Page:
2016 marked the hundredth anniversary of the National Park Service and the 75th of the East Bay Regional Park District (EBRPD), a magnificent two-county system now comprising 65 parks and 120,000 acres of remarkably varied land. Both occasions were celebrated with several public events in Tilden Regional Park in the hills above Berkeley, including the debut of Richard Langs’ comprehensive history of the heavily used 2,000-acre park only minutes from the University of California campus.
The connection between the two park systems—as well as the state parks—is not coincidental since it was faculty and graduates of the University who created and largely built the NPS and then, 25 years later, in the depths of the Great Depression, did the same for the nation’s first regional park system. Langs makes clear that Tilden Regional Park is yet another overlooked New Deal legacy.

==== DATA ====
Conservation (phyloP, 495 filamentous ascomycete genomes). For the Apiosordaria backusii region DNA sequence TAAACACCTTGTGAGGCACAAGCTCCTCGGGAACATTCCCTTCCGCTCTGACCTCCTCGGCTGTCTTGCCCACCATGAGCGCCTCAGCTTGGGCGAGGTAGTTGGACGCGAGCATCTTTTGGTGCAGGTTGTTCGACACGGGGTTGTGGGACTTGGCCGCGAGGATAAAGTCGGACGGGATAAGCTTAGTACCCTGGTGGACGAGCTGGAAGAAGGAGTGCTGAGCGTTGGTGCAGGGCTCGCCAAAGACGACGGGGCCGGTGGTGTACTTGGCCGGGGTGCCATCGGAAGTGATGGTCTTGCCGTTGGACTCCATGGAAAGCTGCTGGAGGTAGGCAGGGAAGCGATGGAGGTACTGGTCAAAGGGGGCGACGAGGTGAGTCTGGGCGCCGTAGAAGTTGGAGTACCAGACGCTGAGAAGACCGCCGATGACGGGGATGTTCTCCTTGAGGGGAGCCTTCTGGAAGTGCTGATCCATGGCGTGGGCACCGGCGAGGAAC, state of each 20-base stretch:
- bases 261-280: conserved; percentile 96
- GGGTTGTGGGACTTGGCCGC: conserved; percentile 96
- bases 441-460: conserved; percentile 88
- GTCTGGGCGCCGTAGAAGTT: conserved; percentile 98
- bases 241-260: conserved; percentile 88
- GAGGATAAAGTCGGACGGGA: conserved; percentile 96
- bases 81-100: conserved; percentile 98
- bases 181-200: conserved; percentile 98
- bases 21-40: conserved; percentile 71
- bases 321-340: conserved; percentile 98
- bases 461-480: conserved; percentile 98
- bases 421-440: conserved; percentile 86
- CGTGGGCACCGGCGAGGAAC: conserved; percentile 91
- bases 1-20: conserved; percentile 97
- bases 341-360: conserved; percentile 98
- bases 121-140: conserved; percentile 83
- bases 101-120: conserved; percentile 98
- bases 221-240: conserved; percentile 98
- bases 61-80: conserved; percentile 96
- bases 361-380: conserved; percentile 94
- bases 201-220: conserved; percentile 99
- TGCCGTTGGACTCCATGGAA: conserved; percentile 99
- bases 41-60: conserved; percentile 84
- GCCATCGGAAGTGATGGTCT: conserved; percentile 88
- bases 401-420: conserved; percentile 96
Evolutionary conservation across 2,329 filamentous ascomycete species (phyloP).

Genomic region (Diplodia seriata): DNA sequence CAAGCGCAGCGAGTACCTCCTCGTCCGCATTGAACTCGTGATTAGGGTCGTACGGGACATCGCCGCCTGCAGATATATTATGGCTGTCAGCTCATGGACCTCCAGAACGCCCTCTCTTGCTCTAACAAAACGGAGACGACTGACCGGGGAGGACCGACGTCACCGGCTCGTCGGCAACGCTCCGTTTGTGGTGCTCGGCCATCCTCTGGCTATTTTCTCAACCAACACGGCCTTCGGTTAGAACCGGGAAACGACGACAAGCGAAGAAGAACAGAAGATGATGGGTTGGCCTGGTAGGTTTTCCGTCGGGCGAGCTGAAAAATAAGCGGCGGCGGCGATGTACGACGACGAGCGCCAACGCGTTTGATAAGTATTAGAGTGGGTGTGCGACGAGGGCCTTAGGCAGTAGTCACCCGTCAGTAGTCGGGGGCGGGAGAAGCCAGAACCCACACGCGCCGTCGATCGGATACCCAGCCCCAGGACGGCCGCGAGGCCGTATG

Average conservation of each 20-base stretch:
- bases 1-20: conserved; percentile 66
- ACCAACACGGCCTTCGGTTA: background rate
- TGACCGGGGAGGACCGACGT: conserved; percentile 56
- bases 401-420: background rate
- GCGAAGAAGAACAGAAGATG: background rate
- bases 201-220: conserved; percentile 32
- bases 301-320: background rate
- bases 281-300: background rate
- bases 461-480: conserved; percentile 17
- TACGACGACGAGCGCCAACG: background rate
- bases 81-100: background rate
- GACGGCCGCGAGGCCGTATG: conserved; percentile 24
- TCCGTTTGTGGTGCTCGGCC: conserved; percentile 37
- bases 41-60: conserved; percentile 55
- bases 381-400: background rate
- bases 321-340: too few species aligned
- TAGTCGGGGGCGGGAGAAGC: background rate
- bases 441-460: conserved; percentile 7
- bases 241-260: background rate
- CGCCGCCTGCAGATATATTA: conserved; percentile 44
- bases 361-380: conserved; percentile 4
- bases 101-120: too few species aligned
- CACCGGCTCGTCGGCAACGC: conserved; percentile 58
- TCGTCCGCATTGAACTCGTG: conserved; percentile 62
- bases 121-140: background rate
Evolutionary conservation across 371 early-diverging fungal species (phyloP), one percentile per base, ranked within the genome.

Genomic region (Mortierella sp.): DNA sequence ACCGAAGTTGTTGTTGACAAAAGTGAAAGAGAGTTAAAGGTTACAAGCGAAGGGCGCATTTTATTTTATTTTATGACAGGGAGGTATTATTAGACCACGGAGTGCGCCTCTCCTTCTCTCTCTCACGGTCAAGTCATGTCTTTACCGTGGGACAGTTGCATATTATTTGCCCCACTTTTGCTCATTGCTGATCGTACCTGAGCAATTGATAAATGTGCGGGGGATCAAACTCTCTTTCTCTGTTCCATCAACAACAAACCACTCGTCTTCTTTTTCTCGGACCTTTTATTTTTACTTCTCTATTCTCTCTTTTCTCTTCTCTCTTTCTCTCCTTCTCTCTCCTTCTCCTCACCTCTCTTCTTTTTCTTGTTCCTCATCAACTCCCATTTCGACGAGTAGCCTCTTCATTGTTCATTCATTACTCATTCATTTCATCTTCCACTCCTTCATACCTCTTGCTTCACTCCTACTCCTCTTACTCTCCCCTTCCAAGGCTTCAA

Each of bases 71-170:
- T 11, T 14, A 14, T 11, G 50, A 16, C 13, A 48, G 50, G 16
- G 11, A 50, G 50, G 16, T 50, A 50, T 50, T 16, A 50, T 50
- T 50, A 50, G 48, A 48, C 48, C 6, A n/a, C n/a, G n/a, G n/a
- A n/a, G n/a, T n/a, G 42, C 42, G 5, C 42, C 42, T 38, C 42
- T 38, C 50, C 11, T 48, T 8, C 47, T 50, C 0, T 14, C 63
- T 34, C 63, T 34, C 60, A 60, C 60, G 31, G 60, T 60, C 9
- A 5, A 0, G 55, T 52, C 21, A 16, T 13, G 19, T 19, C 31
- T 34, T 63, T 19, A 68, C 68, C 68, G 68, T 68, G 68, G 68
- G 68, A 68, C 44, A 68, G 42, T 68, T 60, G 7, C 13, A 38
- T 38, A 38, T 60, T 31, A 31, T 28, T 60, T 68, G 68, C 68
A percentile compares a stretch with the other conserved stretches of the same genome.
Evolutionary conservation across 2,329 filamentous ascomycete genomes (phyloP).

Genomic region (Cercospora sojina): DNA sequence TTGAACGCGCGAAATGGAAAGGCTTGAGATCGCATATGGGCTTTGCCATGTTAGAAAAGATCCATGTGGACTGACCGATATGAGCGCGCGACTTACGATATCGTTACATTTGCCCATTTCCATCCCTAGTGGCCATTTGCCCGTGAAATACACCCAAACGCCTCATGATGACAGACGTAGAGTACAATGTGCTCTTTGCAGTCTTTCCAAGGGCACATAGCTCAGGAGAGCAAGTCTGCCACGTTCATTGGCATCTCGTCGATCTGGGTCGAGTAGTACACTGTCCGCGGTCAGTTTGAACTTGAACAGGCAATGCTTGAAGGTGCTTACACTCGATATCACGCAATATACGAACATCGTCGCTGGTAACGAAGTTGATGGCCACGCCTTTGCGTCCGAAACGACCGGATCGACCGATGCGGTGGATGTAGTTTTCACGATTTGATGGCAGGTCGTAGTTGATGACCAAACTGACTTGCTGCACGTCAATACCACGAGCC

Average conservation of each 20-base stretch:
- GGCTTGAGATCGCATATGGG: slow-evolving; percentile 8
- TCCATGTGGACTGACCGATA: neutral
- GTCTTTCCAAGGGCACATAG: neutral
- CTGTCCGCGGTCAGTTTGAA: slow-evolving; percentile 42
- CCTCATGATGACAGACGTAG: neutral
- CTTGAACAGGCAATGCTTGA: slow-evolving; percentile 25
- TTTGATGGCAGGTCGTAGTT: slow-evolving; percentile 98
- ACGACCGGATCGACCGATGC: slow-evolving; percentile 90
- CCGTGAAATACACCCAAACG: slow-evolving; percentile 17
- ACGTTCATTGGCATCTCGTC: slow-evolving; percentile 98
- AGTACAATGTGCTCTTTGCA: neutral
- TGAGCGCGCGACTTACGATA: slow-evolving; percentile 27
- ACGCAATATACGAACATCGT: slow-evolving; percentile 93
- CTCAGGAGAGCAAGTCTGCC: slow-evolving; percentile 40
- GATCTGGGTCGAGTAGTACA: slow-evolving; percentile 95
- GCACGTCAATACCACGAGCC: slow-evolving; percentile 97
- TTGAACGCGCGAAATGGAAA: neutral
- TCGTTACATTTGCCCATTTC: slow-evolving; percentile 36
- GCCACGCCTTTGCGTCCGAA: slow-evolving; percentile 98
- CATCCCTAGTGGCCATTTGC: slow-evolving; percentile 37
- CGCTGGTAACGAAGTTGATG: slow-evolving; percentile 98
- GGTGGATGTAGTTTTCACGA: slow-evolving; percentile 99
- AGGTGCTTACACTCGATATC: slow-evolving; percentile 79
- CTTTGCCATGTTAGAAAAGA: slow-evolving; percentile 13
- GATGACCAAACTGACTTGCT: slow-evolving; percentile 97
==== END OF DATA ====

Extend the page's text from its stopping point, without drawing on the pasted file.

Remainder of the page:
CCC “boys” made the ten enormous relief models of the East Bay used to persuade voters to pass a bond measure needed to purchase surplus watershed lands that would otherwise have been developed, as was land in the Oakland hills and beyond once New Deal tunnels and roads made them accessible. CCC and WPA workers constructed roads, buildings, picnic areas, and water systems, removed poison oak, and planted thousands of trees now in their maturity.
Langs—an ardent golfer—gives special attention to the building and history of the Tilden public golf course which democratized a sport previously available only to a few. He also chronicles the park’s two steam trains, historic merry-go-round, lakes, Little Farm, and other attractions.
Historic photos culled from the EBRPD archives demonstrate the enormous investment in thought and labor that went into the creation of Tilden. Yet, few visitors regard it as a cultural rather than natural landscape designed for the benefit of millions and generations to come. Fewer still who use Tilden (myself included) know the personal stories of the visionary leaders and staff who made it and its sister parks possible. With the aid of Langs’ research and writing, they can now enjoy the Park in time as well as in space. Available at Tilden Nature Center or by emailing [email protected]